I have always wanted to visit the Aurora as well as go to all the museums. The only other ship I wanted to visit as badly was the US ship Olympia, which I only saw briefly while crossing over a bridge on the way to the airport. I never got back out that way again.

    More familiar to modern folks is the Soviet film Battleship Potemkin (1925) with the abortive 1905 mutiny. Despite being propaganda, it is a masterpiece of film making and direction by Sergei Eisenstein. That and the movie Alexander Nevski (1938) show his genius in film making.

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  7. Bob

    Thanks again for the great photos. I am jealous that you got so close to her.

    Cheers
    PD

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  8. Bill,

    What a great story! The young ladies in (abbreviated) hussar costumes were about when we were there ... and were doing brisk business with the tourists.

    My wife and I hope to return to St Petersburg within the next five years, and hopefully we will be able to go aboard Aurora then.

    We had no opportunity to visit Zayachy Island during this trip ... but we did visit the Peter and Paul Fortress the last time we were there.

    All the best,

    Bob

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  9. CoastConFan,

    I was told - by a Russian - that the gunners who fired the famous shot from the Aurora were actually drunk at the time ... and did not intend to signal anything to anyone!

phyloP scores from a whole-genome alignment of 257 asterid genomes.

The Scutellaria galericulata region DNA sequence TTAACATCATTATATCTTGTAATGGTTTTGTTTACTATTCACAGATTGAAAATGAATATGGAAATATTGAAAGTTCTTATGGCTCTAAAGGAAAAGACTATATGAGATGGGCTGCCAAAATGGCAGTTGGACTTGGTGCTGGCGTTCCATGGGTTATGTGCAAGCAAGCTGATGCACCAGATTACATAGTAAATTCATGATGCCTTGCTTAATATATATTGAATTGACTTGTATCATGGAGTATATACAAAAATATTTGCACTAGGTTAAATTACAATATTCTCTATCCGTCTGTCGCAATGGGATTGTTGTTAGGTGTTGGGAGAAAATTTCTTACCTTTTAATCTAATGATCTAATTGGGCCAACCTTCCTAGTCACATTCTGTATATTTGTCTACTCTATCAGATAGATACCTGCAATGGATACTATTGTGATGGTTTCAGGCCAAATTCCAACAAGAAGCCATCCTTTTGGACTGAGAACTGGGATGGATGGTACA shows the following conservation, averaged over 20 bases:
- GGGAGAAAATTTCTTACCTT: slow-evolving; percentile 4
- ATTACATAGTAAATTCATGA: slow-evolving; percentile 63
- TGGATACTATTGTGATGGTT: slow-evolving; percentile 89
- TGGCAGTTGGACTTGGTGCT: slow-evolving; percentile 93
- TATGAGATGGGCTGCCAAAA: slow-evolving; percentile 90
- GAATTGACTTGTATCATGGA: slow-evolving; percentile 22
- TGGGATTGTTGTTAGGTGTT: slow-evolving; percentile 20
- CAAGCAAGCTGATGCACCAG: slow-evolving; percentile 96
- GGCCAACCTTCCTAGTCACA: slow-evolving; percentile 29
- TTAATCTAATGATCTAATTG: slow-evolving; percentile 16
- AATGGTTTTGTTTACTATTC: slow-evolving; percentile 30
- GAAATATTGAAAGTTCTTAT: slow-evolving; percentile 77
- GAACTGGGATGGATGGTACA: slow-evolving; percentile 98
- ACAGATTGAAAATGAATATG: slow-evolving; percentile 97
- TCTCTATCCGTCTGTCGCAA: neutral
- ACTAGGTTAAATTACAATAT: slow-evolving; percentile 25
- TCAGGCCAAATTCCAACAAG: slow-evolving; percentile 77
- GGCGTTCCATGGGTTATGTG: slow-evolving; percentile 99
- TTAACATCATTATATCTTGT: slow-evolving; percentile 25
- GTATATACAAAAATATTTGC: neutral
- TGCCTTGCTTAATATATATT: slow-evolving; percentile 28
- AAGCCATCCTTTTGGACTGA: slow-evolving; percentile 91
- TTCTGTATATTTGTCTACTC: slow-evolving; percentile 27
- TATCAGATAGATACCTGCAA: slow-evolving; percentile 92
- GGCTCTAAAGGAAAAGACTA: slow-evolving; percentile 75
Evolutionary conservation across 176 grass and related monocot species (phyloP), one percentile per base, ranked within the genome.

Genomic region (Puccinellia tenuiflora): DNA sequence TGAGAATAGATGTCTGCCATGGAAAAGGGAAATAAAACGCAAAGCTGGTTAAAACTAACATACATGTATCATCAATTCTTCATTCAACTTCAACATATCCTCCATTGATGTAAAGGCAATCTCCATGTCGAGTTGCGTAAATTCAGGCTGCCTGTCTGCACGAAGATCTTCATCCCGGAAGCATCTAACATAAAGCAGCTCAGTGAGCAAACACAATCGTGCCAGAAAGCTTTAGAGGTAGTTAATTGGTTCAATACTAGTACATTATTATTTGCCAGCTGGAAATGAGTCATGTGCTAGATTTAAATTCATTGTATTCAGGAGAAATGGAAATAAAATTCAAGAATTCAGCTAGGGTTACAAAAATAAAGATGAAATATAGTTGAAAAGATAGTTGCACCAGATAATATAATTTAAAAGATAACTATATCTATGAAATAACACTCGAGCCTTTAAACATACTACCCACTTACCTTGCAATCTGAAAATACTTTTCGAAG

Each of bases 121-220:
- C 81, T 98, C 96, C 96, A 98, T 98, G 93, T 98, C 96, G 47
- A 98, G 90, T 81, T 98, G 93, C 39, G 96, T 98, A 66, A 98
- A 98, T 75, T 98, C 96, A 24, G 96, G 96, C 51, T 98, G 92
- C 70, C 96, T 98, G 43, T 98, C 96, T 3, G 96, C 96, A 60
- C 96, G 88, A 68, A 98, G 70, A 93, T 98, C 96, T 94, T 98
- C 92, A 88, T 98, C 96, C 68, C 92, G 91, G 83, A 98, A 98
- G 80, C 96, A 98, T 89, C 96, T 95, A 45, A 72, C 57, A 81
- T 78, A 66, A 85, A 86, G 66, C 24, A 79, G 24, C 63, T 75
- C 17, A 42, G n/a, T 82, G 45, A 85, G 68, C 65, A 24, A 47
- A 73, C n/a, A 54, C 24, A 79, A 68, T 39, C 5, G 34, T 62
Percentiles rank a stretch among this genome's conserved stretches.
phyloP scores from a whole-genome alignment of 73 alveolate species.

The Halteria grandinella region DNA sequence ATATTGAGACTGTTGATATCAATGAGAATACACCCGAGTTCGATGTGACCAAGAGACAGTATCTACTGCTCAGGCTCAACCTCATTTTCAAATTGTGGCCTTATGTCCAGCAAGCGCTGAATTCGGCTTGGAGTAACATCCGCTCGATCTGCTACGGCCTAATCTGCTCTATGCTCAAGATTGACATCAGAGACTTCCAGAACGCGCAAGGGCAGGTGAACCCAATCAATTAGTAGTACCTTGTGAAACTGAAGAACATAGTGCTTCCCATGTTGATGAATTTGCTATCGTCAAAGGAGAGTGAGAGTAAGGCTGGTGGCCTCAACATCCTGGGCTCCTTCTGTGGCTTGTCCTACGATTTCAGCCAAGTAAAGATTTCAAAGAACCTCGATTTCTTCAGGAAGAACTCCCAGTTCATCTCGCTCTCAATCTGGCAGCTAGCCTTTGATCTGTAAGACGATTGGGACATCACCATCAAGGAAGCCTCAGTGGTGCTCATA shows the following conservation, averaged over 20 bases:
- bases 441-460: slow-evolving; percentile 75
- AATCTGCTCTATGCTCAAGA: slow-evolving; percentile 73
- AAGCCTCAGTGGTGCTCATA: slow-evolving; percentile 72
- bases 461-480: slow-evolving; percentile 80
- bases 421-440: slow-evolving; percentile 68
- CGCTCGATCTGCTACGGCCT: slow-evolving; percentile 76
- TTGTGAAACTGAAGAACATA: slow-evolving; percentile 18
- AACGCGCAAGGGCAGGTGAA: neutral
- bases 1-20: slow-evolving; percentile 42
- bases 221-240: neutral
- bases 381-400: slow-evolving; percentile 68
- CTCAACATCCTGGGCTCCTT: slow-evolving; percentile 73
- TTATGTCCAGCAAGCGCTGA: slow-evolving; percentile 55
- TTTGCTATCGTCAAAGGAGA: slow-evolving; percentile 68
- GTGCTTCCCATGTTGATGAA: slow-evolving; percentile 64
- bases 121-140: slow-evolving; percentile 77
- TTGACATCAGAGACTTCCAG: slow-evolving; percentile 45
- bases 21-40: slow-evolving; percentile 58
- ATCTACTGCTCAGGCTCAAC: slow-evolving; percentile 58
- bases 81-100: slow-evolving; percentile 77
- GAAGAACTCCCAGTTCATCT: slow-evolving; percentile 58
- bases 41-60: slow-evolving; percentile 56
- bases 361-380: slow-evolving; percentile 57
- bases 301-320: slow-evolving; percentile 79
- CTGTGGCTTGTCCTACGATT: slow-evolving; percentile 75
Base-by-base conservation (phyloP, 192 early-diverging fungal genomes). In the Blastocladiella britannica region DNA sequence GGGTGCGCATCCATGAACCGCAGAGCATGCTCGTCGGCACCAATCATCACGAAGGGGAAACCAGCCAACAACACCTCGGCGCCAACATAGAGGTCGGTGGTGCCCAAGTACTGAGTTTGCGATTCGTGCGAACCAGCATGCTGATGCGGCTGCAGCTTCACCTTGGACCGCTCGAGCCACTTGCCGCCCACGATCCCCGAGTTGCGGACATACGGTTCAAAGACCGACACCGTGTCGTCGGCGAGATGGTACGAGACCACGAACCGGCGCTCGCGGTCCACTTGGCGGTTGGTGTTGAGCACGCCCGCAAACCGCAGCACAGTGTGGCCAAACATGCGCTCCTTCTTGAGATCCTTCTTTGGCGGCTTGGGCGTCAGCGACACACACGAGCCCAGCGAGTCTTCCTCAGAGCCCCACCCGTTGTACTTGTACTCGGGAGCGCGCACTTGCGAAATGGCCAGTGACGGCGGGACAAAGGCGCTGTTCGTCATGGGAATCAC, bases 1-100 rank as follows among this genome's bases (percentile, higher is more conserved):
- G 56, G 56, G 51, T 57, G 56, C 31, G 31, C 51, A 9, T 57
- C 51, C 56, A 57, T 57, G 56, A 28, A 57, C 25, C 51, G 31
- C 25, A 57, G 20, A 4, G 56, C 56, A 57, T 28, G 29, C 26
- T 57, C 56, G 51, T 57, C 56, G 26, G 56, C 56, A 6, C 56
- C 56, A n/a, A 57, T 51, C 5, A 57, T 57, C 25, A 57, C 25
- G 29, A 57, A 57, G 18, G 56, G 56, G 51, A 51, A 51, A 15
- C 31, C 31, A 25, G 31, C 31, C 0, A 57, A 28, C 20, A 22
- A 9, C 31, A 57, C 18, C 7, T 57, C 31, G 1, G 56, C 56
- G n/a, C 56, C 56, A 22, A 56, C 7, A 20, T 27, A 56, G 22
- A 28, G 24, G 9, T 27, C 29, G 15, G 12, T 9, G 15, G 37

I love the warships of the per-dreadnought era, and have wargamed battles from both the Spanish-American and Russo-Japanese Ware. I also have the reprint of the first Janes annual, and the illustrations are much better than the later photographs that were used.

    I would love to visit the USS Olympia ... and the Huascar and Georgios Averoff. Perhaps I will ... one day.

    Coincidentally they were showing THE BATTLESHIP POTEMKIN on late night TV earlier this week. I missed it this time, but hope to see it when they inevitably show it again soon.

    All the best,

    Bob

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  10. Peter Douglas,

    One day I might actually make it aboard Aurora. In the meantime the photos I have taken will have to suffice.

    All the best,

    Bob

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  11. Very jealous of this. I have been to St Petersburg twice and glimpsed the Aurora but never got any pictures! I have been on board the USS Olympia though and love the ships from this period.

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  12. Legatus Hedlius,

    I had been to St Petersburg twice before ... and this was the first time I managed to get close to Aurora.

    What I like about the ships from this era is their apparent simplicity of design and outline ... and yet when you get up close they are incredibly complex and cluttered.

    It was also an era of eccentric and 'one-off' designs, which mean that modelling a fleet of ships is never boring.

    All the best,

    Bob